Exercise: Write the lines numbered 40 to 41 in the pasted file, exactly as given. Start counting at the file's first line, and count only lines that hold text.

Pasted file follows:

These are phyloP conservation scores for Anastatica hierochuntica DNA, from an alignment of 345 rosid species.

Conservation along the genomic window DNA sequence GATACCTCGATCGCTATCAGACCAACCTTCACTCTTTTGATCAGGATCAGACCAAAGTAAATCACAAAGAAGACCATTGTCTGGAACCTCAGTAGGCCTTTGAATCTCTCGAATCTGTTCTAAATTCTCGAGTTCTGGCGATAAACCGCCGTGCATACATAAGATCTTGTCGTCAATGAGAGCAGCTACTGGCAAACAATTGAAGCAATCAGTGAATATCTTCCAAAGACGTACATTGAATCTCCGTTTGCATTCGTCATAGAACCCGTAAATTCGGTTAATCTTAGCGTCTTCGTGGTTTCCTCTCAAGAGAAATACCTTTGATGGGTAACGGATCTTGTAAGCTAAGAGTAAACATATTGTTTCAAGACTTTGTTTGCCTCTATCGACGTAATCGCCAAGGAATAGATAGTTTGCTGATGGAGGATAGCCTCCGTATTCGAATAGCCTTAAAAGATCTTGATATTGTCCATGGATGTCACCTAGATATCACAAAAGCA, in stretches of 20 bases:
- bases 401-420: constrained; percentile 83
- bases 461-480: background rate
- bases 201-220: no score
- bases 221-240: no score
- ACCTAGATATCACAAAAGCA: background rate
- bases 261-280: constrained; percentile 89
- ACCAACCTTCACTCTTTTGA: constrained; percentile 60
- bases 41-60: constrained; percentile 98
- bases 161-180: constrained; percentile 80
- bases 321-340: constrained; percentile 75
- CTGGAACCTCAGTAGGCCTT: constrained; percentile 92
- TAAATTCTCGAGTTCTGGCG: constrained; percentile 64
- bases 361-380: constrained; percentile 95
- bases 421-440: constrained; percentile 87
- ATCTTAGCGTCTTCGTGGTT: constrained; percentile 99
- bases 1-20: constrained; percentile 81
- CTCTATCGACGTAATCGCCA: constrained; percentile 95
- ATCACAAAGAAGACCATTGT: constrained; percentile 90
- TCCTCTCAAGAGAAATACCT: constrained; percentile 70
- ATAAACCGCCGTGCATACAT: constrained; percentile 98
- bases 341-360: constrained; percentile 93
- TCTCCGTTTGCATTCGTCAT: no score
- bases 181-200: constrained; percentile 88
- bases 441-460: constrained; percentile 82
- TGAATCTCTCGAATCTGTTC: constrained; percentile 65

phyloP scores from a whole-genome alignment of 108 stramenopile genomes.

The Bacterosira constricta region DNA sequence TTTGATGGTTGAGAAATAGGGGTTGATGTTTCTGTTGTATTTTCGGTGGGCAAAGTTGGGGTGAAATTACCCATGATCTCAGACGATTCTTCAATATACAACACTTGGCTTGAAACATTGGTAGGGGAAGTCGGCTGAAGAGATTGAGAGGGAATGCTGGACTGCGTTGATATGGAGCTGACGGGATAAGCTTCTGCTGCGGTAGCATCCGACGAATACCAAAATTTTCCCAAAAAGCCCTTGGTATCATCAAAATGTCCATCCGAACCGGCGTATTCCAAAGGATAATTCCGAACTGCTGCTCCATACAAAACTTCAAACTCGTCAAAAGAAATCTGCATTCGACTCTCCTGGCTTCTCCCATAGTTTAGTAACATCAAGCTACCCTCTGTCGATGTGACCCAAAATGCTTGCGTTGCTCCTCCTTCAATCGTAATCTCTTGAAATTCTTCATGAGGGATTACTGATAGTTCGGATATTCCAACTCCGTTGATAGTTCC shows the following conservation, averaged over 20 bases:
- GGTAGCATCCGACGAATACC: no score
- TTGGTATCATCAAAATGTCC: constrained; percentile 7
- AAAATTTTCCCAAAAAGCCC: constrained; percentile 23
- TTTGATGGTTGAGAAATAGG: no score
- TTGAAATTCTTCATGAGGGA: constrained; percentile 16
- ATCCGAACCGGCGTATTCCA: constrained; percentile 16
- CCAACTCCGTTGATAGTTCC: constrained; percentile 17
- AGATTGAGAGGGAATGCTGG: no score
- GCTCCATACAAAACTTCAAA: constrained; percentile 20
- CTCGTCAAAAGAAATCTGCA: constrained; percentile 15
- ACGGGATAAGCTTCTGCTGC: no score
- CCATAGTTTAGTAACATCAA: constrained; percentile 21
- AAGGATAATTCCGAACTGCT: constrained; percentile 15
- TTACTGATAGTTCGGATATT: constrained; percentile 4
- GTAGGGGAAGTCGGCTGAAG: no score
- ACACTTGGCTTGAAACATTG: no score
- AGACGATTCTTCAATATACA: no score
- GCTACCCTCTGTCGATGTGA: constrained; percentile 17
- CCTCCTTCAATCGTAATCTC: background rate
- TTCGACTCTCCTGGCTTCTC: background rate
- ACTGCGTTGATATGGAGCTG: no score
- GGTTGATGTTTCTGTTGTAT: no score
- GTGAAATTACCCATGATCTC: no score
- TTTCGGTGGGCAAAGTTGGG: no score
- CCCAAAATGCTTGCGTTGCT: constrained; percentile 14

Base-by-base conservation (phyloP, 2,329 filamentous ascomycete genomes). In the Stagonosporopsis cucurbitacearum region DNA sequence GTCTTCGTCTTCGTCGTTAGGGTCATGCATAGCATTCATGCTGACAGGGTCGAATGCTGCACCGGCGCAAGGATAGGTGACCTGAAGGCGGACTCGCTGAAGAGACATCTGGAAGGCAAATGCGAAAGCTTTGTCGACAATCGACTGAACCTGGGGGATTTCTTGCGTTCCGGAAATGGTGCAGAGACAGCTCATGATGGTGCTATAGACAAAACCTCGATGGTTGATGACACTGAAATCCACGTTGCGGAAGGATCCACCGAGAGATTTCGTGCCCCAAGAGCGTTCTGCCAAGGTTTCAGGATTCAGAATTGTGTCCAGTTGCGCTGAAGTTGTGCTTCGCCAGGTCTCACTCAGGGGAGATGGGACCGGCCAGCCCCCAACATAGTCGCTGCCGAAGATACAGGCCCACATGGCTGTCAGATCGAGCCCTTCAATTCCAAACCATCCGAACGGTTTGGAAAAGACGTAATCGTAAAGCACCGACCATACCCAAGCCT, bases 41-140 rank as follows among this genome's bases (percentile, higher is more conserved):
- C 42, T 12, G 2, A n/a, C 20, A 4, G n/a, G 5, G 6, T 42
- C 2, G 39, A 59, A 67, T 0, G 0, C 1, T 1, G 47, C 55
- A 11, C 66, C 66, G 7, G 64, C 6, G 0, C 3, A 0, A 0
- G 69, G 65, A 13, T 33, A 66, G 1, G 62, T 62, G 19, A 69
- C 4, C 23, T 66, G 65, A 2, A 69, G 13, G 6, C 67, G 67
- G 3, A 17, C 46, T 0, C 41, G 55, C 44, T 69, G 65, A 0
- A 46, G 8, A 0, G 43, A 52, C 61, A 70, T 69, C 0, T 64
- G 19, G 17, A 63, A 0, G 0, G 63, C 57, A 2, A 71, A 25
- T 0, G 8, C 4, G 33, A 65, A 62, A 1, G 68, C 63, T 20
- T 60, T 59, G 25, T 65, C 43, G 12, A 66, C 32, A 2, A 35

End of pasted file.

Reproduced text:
- ACGGGATAAGCTTCTGCTGC: no score
- CCATAGTTTAGTAACATCAA: constrained; percentile 21